The "Other" Advanced Directives
Health Care Powers of Attorney and Living Wills aren’t the only Advanced Directives. In this installment we’re going to discuss Do Not Resuscitate Orders, HIPAA Waivers, and Declarations of Mental Health Treatment.
What is a Do Not Resuscitate Order?
A Do Not Resuscitate Order (or “DNR”) is an order stating that you do not want Cardiopulmonary Resuscitation (CPR) or Advanced Cardiac Life Support (ACLS) performed on you. If a DNR is in place and your heart stops, medical personal will not restart your heart under most circumstances. They also will not intubate (insert a breathing tube).
How is a DNR put in place?
Unlike the other documents we’ve discussed, a DNR is a not a document drafted by your attorney. It’s an order made at the hospital and included in your medical records. If you wish for a DNR to be put in your file, you’ll need to let hospital personnel know that is your wishes.
Your Living Will specifies that if you’re terminally ill or permanently unconscious, a DNR should be issued, but the Living Will itself is not a DNR. Likewise, your Health Care Power of Attorney empowers your agent to ask that a DNR be issued, but is not a DNR itself.
What is a HIPAA Waiver?
A HIPAA Waiver is a document permitted individuals you name to access your health records. “HIPAA” comes from the federal medical records privacy law called the Health Insurance Portability and Accountability Act of 1996. That law requires medical care providers to keep health care records confidential except in limited circumstances.
Do I need a HIPAA Waiver?
Most Health Care Powers of Attorney include a HIPAA Waiver, so you may be tempted to think that a standalone HIPAA waiver isn’t necessary. But recall that a Health Care Power of Attorney doesn’t work until you’re unable to make health care decisions for yourself. So if you’d like to allow someone to access your health records even if you’re still able to make decisions for yourself, a HIPAA waiver is a good thing to have.
For example, if you’re recovering from surgery and need your daughter, spouse or another person to pick up mediation from a pharmacy and speak with the pharmacist about your medical condition and the drugs they’re picking up for you, a HIPAA waiver will allow them to do that. Without it, the pharmacy will likely allow them to pick up your medication but will not discuss it with them, other than to give basic information to them.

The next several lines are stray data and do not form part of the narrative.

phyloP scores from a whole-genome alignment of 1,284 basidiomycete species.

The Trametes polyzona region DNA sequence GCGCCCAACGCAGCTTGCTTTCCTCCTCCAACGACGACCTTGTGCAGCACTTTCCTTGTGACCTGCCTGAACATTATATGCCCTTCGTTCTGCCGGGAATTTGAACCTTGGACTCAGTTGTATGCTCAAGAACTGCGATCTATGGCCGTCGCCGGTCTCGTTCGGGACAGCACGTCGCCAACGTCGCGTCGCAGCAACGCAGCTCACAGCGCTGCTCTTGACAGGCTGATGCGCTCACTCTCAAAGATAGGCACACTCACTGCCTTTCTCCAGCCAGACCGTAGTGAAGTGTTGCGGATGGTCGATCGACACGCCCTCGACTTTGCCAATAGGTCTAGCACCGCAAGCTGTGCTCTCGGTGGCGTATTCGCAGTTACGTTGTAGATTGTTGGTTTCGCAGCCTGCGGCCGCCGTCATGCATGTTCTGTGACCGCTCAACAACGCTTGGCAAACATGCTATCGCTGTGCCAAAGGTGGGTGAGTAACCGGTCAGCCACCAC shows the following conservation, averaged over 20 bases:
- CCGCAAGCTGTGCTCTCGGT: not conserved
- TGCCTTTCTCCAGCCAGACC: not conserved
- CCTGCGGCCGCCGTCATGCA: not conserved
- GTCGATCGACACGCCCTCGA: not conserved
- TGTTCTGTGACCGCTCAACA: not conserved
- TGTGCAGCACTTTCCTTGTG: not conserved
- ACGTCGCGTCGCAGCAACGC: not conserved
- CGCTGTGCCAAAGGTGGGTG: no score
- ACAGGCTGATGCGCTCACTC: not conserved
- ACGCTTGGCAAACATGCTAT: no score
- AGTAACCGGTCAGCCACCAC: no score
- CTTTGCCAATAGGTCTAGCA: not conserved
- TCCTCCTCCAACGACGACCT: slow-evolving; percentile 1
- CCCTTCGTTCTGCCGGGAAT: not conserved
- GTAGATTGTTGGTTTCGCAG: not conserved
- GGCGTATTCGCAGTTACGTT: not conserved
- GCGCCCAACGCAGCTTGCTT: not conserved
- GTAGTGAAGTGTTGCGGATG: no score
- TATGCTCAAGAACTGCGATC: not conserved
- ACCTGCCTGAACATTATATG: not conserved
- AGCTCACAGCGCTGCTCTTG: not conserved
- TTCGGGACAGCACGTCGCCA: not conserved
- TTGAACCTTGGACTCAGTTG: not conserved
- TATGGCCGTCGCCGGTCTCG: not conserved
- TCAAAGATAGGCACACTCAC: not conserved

What is a Declaration of Mental Health Treatment?
The State of Ohio allows for an additional advanced directive that is not as common as the others. A Declaration of Mental Health Treatment describes your preferences for mental health treatment and appoints someone to make mental health treatment decisions for you if you’re unable to make your wishes known.
Although a Health Care Power of Attorney does cover mental health treatment, it is a general document that doesn’t offer an opportunity to provide guidance on mental health issues.
Do I Need a Declaration of Mental Health Treatment?
If you have been diagnosed with a mental illness or believe you may end up in a circumstance where the declaration will be helpful, you should consider putting a Declaration of Mental Health Treatment in place. For instance, if you have received a dementia diagnosis or believe you may be at risk for Alzheimers or other dementia, you should speak with your estate planning attorney about putting a Declaration of Mental Health Treatment in place.
How does a Declaration of Mental Health Treatment work if I have a Health Care Power of Attorney and Living Will?
Your Declaration of Mental Health Treatment overrides your Health Care Power of Attorney regarding mental health issues; however, your Living Will controls over your Declaration of Mental Health Treatment if you are terminally ill or permanently unconscious.
If this has created a need to learn more about Advanced Directives and if you need them, give us a call and schedule a time to sit down with one of our attorneys for an honest, no-cost assessment. We can be reached at firstname.lastname@example.org or 937-985-1843.